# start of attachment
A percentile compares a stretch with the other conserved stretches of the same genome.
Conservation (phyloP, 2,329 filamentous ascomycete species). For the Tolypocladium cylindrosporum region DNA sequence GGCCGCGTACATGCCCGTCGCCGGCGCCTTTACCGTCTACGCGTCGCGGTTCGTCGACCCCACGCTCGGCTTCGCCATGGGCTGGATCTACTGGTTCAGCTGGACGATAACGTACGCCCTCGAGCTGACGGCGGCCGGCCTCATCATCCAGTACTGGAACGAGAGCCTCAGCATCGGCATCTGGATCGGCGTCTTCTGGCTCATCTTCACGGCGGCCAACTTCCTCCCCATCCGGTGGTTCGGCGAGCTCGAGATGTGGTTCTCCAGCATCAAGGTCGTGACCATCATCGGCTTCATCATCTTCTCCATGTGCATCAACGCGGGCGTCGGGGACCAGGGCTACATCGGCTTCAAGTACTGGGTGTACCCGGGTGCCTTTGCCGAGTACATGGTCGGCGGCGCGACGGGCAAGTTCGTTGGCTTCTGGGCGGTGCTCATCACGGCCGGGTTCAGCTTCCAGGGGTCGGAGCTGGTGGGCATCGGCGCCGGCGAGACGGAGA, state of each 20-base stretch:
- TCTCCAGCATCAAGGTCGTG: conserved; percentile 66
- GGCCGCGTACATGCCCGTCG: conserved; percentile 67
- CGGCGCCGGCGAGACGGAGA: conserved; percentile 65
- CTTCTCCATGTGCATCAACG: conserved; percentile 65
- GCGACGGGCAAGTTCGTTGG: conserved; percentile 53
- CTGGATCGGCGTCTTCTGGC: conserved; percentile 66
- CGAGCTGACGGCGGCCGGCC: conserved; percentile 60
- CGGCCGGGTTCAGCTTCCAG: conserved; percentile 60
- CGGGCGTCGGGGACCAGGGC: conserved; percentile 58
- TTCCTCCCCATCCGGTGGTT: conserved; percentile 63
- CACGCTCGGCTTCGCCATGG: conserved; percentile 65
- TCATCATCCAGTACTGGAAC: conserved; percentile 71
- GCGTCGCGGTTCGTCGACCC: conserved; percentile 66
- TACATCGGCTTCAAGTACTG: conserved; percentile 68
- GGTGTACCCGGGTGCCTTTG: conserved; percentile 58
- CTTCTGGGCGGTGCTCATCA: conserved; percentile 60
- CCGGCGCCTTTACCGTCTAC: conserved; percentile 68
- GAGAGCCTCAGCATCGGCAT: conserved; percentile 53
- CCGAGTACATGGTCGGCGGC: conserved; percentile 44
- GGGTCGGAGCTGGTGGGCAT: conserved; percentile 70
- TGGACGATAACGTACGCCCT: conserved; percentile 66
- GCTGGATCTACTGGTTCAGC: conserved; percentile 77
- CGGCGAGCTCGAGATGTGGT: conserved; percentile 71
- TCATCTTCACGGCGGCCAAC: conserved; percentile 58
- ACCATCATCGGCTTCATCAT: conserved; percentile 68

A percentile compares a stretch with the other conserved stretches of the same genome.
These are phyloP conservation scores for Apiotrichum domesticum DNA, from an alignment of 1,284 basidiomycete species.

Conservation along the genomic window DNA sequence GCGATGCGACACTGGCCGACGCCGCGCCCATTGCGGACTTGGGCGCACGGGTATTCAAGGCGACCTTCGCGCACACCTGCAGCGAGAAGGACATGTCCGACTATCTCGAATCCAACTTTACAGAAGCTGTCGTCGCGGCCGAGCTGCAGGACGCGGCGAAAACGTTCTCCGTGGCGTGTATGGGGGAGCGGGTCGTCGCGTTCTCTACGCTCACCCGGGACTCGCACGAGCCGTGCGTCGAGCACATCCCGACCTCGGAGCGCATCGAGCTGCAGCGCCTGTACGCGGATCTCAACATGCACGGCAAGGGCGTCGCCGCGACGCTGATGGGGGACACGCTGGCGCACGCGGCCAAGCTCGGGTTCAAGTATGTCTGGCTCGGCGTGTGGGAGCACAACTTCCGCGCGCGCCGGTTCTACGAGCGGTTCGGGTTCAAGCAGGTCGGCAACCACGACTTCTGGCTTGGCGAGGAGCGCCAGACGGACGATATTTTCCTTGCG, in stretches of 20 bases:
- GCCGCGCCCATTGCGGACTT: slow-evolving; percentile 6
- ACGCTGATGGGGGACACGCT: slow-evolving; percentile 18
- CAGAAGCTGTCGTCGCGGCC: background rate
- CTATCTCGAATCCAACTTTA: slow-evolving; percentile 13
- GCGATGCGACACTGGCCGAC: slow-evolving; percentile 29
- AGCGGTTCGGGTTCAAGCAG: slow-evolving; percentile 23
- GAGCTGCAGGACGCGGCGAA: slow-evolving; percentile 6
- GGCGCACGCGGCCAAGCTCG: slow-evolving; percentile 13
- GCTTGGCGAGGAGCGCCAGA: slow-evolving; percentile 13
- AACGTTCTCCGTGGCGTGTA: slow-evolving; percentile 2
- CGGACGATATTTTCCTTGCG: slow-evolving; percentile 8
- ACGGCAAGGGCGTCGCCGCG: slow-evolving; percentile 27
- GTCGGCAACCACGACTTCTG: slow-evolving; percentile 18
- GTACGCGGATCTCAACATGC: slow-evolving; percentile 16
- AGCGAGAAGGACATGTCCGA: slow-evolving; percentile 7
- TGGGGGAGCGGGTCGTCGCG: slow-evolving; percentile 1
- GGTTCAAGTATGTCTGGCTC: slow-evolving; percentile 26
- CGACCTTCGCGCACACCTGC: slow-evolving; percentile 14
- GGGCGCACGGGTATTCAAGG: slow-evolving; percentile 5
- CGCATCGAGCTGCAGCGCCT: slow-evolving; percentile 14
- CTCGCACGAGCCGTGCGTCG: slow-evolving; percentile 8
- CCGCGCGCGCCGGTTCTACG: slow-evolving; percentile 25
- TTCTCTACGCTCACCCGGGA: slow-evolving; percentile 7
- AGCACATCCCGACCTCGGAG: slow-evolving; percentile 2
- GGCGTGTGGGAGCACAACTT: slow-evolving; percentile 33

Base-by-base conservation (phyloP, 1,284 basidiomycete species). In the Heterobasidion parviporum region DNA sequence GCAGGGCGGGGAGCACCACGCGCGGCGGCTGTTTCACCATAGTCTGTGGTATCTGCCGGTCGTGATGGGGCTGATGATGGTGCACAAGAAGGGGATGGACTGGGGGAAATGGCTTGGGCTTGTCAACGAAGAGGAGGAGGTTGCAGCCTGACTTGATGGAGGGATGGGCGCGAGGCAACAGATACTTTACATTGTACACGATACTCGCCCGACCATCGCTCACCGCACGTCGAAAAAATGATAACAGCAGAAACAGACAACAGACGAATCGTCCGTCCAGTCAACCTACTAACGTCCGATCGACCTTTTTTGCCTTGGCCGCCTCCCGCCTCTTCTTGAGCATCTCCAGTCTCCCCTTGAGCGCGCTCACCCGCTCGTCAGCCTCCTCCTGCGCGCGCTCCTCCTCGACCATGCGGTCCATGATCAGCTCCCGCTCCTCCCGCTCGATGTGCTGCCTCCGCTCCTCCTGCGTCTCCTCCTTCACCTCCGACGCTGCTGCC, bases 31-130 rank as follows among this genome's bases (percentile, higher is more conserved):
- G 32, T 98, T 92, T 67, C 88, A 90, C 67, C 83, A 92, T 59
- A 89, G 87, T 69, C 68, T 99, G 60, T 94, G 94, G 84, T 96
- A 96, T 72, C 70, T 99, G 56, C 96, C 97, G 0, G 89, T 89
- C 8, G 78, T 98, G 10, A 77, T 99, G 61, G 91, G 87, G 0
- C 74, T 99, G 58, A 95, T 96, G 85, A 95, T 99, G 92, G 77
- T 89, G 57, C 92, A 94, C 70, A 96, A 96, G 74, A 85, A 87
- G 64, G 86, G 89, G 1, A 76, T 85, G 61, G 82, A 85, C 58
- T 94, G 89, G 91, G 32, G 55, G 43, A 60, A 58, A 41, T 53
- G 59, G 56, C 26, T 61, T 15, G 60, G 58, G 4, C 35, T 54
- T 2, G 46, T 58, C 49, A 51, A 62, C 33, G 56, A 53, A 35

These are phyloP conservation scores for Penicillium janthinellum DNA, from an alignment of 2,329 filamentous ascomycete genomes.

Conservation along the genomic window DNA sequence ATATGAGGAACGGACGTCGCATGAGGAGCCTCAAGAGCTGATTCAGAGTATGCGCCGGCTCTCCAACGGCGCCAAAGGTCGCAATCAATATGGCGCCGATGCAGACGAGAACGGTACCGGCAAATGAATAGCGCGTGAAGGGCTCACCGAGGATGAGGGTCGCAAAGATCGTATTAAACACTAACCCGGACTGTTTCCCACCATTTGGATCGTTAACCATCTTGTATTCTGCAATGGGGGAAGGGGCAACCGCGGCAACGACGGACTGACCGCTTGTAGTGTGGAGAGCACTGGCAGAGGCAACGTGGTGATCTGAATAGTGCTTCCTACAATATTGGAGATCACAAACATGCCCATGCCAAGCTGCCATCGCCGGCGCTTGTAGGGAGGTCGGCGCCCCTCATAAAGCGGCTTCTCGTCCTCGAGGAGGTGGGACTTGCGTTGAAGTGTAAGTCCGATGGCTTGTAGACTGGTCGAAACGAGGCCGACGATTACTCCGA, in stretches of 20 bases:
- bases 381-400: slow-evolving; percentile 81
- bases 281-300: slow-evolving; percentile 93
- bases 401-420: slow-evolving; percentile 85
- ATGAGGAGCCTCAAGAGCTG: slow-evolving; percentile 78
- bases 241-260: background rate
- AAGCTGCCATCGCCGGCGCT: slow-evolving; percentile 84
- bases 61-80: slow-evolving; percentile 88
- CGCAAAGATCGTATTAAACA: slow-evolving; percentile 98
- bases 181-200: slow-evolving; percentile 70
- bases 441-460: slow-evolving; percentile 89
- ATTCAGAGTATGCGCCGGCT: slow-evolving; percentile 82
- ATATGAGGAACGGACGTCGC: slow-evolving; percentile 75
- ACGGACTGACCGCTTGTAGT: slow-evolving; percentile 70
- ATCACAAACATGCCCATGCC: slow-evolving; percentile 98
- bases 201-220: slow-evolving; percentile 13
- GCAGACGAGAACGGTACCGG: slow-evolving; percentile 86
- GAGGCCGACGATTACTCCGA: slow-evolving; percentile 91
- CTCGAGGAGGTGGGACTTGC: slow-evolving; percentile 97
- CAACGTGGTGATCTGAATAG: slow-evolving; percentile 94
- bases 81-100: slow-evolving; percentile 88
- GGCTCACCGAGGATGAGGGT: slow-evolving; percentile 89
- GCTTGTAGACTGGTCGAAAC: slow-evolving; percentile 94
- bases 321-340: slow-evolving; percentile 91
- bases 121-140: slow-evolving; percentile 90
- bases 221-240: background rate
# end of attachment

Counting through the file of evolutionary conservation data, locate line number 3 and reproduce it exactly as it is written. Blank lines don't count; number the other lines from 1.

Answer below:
- TCTCCAGCATCAAGGTCGTG: conserved; percentile 66